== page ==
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Cultural studies


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Cultural studies

  1. 1. Cultural Studies TIP<br />By Leah DePalo<br />
  2. 2. Audience Decoding<br />Decoding: the receiving and comparing of messages based off one’s own perceptions, thoughts, and past experiences.<br />An instantaneous reaction that yields an immediate decision about how a message is interpreted.<br />Bud and Steinmen (1992) note that subordinate cultures decode messages of the ruling class.<br />
  3. 3. Three Positions of Decoding<br />Dominant-hegemonic<br />Negotiated<br />Oppositional<br />
  4. 4. Dominant-Hegemonic Position<br />When individuals operate within a code that allows one person to exercise control over another.<br />Professional codes reproduce hegemonic interpretations of reality by utilizing subtle persuasion.<br />Word selection, picture presentation, and the choice of spokespeople are part of staging the professional code.<br />Ex. The professional code of television broadcasters, or spokespeople for infomercials.<br />To prevent the audience from misunderstanding presented messages, television producers (the media) strategically places the professional code in the larger, dominant cultural code.<br />
  5. 5. Negotiated Position<br />When audience members are able to accept dominant ideologies, but will operate with some exceptions to the cultural rule.<br />Audience members always reserve the right to apply local conditions to large-scale events.<br />Example: Accepting the elite’s interpretation of a reform bill in Washington, D.C, but on the local front opposing it due to conflicting personal beliefs or local principles.<br />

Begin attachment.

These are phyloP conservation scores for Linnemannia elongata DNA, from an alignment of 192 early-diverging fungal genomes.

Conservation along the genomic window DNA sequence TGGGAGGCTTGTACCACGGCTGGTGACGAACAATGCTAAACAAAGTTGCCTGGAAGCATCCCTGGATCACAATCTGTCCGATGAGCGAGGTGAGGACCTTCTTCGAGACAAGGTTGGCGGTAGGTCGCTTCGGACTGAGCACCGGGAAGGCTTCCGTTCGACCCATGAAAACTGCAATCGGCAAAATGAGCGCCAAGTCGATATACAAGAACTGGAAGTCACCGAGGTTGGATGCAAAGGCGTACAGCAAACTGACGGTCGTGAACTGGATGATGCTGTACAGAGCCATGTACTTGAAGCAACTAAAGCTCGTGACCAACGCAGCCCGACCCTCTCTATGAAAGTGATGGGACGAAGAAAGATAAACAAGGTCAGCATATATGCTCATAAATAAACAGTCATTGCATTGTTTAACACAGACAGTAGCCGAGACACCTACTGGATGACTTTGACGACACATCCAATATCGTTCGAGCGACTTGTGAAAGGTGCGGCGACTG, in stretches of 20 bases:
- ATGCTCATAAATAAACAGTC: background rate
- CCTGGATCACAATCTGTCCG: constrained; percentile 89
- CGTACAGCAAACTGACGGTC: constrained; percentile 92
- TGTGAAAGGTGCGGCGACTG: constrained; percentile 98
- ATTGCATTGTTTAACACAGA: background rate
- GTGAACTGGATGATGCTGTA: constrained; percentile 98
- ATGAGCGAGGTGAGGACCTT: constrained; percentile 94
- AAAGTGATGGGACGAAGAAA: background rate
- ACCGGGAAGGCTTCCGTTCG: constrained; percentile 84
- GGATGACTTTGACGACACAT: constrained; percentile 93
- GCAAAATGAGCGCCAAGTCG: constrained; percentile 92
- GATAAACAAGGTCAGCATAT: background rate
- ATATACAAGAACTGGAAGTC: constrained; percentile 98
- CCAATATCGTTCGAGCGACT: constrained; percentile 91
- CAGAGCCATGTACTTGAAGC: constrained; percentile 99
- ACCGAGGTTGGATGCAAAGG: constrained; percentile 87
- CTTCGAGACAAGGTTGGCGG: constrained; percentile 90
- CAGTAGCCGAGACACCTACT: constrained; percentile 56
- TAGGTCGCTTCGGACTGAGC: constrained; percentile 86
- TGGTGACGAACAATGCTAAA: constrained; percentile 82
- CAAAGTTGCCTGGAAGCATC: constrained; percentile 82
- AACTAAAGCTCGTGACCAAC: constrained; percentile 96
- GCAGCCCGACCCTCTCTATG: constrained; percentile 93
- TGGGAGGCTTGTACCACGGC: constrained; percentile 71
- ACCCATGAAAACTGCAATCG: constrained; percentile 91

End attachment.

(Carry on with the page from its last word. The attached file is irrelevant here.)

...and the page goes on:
6. 6. Oppositional Position<br />When audience members substitute an alternative code for the code supplied by the media.<br />Intended media codes are rejected and are replaced with consumers personal views of the subject.<br />Example: Feminine images of “beauty”, as communicated by the media. <br />
  7. 7. Integration<br />Communication Tradition: Critical<br />This theory is concerned with oppression, power, and dominance and also critiques the social order and imposing structures on individuals, which classifies Hall’s theory as critical<br />Communication Context: Mass/Media<br />This theory is communicated to a very large audience through means of media itself.<br />Approach to Knowing: Interpretive/Hermeneutic, Critical<br />Interpretive/Hermeneutic: This theory takes an interpretive approach because the “truths” as portrayed through the media are subjective to the beliefs of the audience.<br />Critical: This theory takes a critical approach because it explains how those in power shape knowledge as portrayed through media to perpetuate the status quo in society.<br />
  8. 8. Integration<br />Generality: Mid-range<br />This theory is mid-range due to the fact that it does not apply in a universal manner. Although it can be argued that roles of power and hierarchal structures can be found in many cultures, it must be considered that the media does not influence all cultures in the same amount. For example, countries such as the United States, and Great Britain who are more advanced in technology and media will be more affected by media influence as compared to a country who is not as technologically advanced.<br />